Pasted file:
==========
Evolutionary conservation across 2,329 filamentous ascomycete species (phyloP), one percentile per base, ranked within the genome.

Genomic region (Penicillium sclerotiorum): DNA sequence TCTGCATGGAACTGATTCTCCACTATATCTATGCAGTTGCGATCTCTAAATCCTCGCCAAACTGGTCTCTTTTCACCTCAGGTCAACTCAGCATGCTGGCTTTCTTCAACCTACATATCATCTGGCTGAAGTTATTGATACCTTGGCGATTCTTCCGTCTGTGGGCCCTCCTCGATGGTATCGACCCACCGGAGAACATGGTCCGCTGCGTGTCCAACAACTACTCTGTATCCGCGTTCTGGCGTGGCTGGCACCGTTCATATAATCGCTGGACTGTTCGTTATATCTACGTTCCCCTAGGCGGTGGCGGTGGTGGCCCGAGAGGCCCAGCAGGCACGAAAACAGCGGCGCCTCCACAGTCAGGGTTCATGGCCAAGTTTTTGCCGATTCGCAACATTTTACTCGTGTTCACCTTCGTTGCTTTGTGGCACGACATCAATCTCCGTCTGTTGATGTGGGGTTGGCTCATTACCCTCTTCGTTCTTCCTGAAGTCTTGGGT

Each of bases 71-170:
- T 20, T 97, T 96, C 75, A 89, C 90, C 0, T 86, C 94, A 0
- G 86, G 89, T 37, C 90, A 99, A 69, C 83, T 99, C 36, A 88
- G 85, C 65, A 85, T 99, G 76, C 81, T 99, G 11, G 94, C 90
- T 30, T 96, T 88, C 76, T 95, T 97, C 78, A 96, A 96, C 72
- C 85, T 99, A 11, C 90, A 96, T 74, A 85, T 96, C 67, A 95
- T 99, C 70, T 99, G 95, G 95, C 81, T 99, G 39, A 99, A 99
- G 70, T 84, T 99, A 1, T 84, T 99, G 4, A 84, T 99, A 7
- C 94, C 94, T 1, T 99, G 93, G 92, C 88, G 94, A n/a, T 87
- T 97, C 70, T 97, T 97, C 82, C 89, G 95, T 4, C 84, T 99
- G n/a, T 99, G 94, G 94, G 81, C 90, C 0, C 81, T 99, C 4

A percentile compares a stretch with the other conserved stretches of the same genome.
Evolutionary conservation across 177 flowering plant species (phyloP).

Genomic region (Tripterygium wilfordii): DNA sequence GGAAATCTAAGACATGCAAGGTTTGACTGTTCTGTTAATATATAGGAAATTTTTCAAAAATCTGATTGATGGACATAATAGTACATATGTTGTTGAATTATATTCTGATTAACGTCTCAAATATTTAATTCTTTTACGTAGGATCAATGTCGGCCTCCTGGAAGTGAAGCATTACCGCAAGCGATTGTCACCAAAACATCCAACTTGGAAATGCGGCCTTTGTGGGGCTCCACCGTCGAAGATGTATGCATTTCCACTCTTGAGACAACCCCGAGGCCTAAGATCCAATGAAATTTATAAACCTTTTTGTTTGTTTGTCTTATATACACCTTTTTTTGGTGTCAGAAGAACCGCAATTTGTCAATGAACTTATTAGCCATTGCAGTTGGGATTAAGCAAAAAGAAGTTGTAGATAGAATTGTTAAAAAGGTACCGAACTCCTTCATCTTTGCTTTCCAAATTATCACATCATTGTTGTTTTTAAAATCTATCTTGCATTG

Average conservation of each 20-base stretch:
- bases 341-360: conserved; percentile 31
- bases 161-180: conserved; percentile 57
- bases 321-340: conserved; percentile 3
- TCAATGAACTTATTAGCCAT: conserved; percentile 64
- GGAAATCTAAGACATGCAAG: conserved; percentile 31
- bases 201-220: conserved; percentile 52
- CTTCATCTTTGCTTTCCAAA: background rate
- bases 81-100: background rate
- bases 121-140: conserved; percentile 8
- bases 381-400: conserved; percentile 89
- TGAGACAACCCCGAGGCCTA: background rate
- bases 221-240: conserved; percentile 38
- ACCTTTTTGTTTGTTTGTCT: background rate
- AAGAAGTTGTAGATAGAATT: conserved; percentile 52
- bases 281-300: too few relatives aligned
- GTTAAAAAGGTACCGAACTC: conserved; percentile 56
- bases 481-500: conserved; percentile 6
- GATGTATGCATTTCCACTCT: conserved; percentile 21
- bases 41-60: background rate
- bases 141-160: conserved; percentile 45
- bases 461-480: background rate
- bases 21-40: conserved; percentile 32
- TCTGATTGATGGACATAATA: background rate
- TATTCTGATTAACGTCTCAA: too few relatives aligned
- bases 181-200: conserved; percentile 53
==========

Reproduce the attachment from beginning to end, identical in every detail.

Evolutionary conservation across 2,329 filamentous ascomycete species (phyloP), one percentile per base, ranked within the genome.

Genomic region (Penicillium sclerotiorum): DNA sequence TCTGCATGGAACTGATTCTCCACTATATCTATGCAGTTGCGATCTCTAAATCCTCGCCAAACTGGTCTCTTTTCACCTCAGGTCAACTCAGCATGCTGGCTTTCTTCAACCTACATATCATCTGGCTGAAGTTATTGATACCTTGGCGATTCTTCCGTCTGTGGGCCCTCCTCGATGGTATCGACCCACCGGAGAACATGGTCCGCTGCGTGTCCAACAACTACTCTGTATCCGCGTTCTGGCGTGGCTGGCACCGTTCATATAATCGCTGGACTGTTCGTTATATCTACGTTCCCCTAGGCGGTGGCGGTGGTGGCCCGAGAGGCCCAGCAGGCACGAAAACAGCGGCGCCTCCACAGTCAGGGTTCATGGCCAAGTTTTTGCCGATTCGCAACATTTTACTCGTGTTCACCTTCGTTGCTTTGTGGCACGACATCAATCTCCGTCTGTTGATGTGGGGTTGGCTCATTACCCTCTTCGTTCTTCCTGAAGTCTTGGGT

Each of bases 71-170:
- T 20, T 97, T 96, C 75, A 89, C 90, C 0, T 86, C 94, A 0
- G 86, G 89, T 37, C 90, A 99, A 69, C 83, T 99, C 36, A 88
- G 85, C 65, A 85, T 99, G 76, C 81, T 99, G 11, G 94, C 90
- T 30, T 96, T 88, C 76, T 95, T 97, C 78, A 96, A 96, C 72
- C 85, T 99, A 11, C 90, A 96, T 74, A 85, T 96, C 67, A 95
- T 99, C 70, T 99, G 95, G 95, C 81, T 99, G 39, A 99, A 99
- G 70, T 84, T 99, A 1, T 84, T 99, G 4, A 84, T 99, A 7
- C 94, C 94, T 1, T 99, G 93, G 92, C 88, G 94, A n/a, T 87
- T 97, C 70, T 97, T 97, C 82, C 89, G 95, T 4, C 84, T 99
- G n/a, T 99, G 94, G 94, G 81, C 90, C 0, C 81, T 99, C 4

A percentile compares a stretch with the other conserved stretches of the same genome.
Evolutionary conservation across 177 flowering plant species (phyloP).

Genomic region (Tripterygium wilfordii): DNA sequence GGAAATCTAAGACATGCAAGGTTTGACTGTTCTGTTAATATATAGGAAATTTTTCAAAAATCTGATTGATGGACATAATAGTACATATGTTGTTGAATTATATTCTGATTAACGTCTCAAATATTTAATTCTTTTACGTAGGATCAATGTCGGCCTCCTGGAAGTGAAGCATTACCGCAAGCGATTGTCACCAAAACATCCAACTTGGAAATGCGGCCTTTGTGGGGCTCCACCGTCGAAGATGTATGCATTTCCACTCTTGAGACAACCCCGAGGCCTAAGATCCAATGAAATTTATAAACCTTTTTGTTTGTTTGTCTTATATACACCTTTTTTTGGTGTCAGAAGAACCGCAATTTGTCAATGAACTTATTAGCCATTGCAGTTGGGATTAAGCAAAAAGAAGTTGTAGATAGAATTGTTAAAAAGGTACCGAACTCCTTCATCTTTGCTTTCCAAATTATCACATCATTGTTGTTTTTAAAATCTATCTTGCATTG

Average conservation of each 20-base stretch:
- bases 341-360: conserved; percentile 31
- bases 161-180: conserved; percentile 57
- bases 321-340: conserved; percentile 3
- TCAATGAACTTATTAGCCAT: conserved; percentile 64
- GGAAATCTAAGACATGCAAG: conserved; percentile 31
- bases 201-220: conserved; percentile 52
- CTTCATCTTTGCTTTCCAAA: background rate
- bases 81-100: background rate
- bases 121-140: conserved; percentile 8
- bases 381-400: conserved; percentile 89
- TGAGACAACCCCGAGGCCTA: background rate
- bases 221-240: conserved; percentile 38
- ACCTTTTTGTTTGTTTGTCT: background rate
- AAGAAGTTGTAGATAGAATT: conserved; percentile 52
- bases 281-300: too few relatives aligned
- GTTAAAAAGGTACCGAACTC: conserved; percentile 56
- bases 481-500: conserved; percentile 6
- GATGTATGCATTTCCACTCT: conserved; percentile 21
- bases 41-60: background rate
- bases 141-160: conserved; percentile 45
- bases 461-480: background rate
- bases 21-40: conserved; percentile 32
- TCTGATTGATGGACATAATA: background rate
- TATTCTGATTAACGTCTCAA: too few relatives aligned
- bases 181-200: conserved; percentile 53